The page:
01 Feb 2017

The most notable development to date in vegetated roofing is the production of the needled mineral hydro blanket – a non-petroleum and formaldehyde-free alternative.

Knauf’s innovative needling manufacturing process provides dimensional stability without use of chemical binders.  The needled hydro blanket is formed by mechanical interconnection of pure mineral fibers.Needled Mineral Hydro Blanket

This process forms a structurally stable, lightweight and porous material with longer fibers that maintains excellent water holding properties. It is consistently hydrophilic, even after various weather cycles throughout the year. Up to 90% of the material retains rainwater. When wet, the majority of the retained water is easily available for the plants uptake.

The water absorption characteristics are not affected over time as nothing rinses away and will remain the same throughout the lifetime of the products.

The Needled Mineral Hydro Blanket is ideal for vegetated roofs, as it:

  • can supplement, or in some cases replace, heavy growing media
  • can act as a water reservoir and support plant health
  • achieves greater LEED credits
  • performs exceptionally and reliably as a rooftop stormwater management tool over the lifespan of the vegetated roof

Needled Mineral Hydro Cubes and Hydro Flocks

hydro cubesThe above needled, binderless, mineral wool also comes in the form of small hydro cubes (about 0.7 cubed) or hydro flocks (0.1-0.7 inch pieces) to mix with traditional growing media.

This is an innovative method of  improveing traditional growing media. Cubes and flocks contribute to better soil structure, water holding capacity and aeration of growing media. The retained rainwater inside the hydro cubes or hydro flocks is easily available for plant uptake, improving plant survivability. Cubes and flocks are specially recommended for patios, terraces and home gardening.

 

01 Dec 2016

Many remember the Eastern United States flooding of June 2006, a widespread flood that affected numerous watersheds and communities from North Carolina to upstate New York, causing millions of dollars in damages and taking 16 lives.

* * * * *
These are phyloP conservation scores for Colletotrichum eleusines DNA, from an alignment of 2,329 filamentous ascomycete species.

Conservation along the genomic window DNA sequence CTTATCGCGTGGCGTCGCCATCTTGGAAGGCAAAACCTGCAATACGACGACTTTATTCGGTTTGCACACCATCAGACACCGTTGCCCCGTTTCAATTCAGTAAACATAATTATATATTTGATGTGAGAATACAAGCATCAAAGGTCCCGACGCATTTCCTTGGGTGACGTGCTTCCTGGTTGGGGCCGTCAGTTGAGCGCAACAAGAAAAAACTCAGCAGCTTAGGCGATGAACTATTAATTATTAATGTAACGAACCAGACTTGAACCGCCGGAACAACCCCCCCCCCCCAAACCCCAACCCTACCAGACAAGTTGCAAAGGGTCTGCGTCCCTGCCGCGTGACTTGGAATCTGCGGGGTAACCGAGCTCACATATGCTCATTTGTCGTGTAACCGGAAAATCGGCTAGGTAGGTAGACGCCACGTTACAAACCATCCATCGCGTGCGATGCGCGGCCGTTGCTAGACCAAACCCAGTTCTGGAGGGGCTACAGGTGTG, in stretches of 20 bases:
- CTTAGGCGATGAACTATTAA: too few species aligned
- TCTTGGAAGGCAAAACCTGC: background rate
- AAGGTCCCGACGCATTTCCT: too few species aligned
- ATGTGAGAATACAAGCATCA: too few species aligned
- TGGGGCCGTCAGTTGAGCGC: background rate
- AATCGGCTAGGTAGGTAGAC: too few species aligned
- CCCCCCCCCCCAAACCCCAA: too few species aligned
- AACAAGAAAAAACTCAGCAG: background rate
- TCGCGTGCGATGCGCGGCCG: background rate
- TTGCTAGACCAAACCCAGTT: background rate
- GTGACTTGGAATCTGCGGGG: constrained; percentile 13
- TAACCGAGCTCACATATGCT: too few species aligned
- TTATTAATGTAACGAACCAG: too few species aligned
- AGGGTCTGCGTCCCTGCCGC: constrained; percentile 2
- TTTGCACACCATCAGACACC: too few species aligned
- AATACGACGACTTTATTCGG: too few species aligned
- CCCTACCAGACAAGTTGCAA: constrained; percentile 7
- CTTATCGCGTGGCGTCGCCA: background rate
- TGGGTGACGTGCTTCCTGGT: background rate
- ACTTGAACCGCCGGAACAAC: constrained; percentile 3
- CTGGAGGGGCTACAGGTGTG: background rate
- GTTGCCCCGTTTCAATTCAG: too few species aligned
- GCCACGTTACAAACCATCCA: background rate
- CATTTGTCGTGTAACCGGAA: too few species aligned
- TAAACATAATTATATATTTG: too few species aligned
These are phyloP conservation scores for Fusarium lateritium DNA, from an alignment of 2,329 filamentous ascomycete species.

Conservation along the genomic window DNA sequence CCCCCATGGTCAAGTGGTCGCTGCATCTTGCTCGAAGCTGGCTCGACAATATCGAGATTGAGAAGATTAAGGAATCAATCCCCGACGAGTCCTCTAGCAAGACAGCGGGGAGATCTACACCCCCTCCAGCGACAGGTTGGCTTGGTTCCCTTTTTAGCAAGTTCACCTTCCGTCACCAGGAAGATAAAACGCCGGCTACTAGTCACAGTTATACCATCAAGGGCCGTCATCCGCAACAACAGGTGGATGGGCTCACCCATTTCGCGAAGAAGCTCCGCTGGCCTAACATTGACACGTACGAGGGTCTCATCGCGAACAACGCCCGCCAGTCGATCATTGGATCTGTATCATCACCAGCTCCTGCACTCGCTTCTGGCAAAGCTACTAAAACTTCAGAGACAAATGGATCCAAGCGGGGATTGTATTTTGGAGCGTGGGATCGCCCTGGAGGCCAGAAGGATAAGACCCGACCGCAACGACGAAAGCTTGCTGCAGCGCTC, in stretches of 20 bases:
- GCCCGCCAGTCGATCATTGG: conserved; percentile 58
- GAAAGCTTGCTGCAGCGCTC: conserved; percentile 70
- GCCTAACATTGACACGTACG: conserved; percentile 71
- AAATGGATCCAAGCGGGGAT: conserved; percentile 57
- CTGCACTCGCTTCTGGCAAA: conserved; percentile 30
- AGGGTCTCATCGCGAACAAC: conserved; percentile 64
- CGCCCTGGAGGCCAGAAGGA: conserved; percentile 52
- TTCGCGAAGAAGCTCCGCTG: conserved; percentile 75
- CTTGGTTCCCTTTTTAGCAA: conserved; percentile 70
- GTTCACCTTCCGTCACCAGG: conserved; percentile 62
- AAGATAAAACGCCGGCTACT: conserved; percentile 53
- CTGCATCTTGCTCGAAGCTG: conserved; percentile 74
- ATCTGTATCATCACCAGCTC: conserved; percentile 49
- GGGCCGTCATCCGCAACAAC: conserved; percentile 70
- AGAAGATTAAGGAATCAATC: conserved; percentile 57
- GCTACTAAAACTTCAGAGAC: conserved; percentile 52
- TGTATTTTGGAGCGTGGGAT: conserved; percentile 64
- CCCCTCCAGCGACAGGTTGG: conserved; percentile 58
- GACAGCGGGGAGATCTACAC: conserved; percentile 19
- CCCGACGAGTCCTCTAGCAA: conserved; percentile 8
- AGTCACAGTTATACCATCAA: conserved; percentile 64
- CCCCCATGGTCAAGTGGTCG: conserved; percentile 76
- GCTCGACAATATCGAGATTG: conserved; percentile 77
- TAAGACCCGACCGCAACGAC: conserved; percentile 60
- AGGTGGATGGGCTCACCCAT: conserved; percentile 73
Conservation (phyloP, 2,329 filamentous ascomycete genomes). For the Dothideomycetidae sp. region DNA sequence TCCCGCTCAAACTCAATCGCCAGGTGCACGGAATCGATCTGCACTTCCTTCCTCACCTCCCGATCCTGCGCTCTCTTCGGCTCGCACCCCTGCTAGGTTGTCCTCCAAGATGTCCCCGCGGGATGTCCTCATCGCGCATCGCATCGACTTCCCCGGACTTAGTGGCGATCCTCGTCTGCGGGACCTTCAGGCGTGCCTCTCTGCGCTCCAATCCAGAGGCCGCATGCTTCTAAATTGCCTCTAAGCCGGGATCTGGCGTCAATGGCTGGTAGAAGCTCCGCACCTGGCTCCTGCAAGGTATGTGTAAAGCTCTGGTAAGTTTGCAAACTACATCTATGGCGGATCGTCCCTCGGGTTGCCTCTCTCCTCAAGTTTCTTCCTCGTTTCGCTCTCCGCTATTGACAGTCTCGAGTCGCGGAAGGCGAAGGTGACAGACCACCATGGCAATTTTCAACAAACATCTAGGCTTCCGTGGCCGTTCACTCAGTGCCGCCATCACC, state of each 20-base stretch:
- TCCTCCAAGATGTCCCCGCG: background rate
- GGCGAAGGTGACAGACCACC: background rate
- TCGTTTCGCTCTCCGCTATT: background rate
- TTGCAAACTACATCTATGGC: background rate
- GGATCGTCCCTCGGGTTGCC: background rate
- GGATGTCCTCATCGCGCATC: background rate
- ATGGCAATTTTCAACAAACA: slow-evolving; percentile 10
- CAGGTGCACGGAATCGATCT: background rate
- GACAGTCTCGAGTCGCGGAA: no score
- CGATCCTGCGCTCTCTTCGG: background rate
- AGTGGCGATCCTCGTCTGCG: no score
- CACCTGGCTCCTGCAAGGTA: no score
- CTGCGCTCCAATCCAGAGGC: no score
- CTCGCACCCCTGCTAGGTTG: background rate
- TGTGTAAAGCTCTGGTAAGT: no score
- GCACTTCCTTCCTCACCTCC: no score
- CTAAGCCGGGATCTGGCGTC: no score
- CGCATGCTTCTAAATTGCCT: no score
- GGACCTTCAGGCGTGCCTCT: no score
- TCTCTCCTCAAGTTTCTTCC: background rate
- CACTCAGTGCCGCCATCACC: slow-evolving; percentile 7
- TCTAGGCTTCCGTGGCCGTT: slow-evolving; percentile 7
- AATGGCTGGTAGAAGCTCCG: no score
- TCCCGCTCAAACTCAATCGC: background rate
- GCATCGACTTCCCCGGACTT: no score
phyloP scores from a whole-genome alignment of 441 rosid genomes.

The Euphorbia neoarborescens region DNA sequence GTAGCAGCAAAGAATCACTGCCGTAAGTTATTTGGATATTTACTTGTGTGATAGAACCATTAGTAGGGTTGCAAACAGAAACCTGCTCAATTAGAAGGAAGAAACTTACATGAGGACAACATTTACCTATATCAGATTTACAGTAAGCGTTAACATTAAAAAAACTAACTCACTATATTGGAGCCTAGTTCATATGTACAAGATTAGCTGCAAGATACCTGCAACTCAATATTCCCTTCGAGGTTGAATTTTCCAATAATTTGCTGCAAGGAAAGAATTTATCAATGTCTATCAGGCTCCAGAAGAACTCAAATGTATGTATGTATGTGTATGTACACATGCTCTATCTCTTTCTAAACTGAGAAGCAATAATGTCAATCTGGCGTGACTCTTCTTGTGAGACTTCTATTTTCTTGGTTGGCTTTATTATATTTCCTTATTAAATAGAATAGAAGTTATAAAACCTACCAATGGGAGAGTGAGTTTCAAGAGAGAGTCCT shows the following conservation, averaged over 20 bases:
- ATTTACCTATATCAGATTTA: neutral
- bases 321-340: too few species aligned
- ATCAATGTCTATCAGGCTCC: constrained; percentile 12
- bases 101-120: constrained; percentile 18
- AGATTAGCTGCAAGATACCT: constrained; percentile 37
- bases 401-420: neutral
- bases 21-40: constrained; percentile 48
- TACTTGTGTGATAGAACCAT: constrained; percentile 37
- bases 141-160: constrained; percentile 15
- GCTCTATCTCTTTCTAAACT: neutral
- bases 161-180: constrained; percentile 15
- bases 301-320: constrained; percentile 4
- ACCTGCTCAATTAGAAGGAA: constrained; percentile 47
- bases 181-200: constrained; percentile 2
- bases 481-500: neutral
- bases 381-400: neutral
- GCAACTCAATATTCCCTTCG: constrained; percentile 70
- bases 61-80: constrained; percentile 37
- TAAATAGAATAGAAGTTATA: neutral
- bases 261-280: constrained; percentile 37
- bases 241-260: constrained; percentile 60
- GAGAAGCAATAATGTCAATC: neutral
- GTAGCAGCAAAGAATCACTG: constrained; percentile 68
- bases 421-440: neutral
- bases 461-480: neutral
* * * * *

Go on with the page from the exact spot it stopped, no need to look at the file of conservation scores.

In the Federal Triangle, two metro stations were flooded and several federal buildings such as the National Archives, the Internal Revenue Service, the Department of Justice and several Smithsonian museums were forced to temporarily close.

 

In response to severe weather events such as the 2006 flood, District Department of Energy and Environment (DOEE) prepared and recently released the Climate Ready DC Plan which identifies 77 actions to reduce risks to infrastructure and its citizens. Among other things, the plan aims to make “100% of District waterways fishable and swimmable by 2032″. No small feat.

One goal is to “Relieve pressure on stormwater infrastructure and reduce long-term flood risk” with a target of capturing 75% of rainwater on-site for filtration or reuse. The first on its action list for stormwater management is the creation of two million additional square feet of green roofs by 2032. Such actions will “help prevent runoff from ruining river water quality and destroying plant and animal habitats”.


Mayor Vincent Gray’s ambitious vision is for Washington to become the” healthiest, greenest, and most livable city in the United States”. In achieving these goals, Washington “will be a model of innovative policies and practices that improve quality of life and economic opportunity”.

It is am important and grand plan. Let’s not only wish them luck but let’s work together to make it happen.

Photos credits: Sierra Club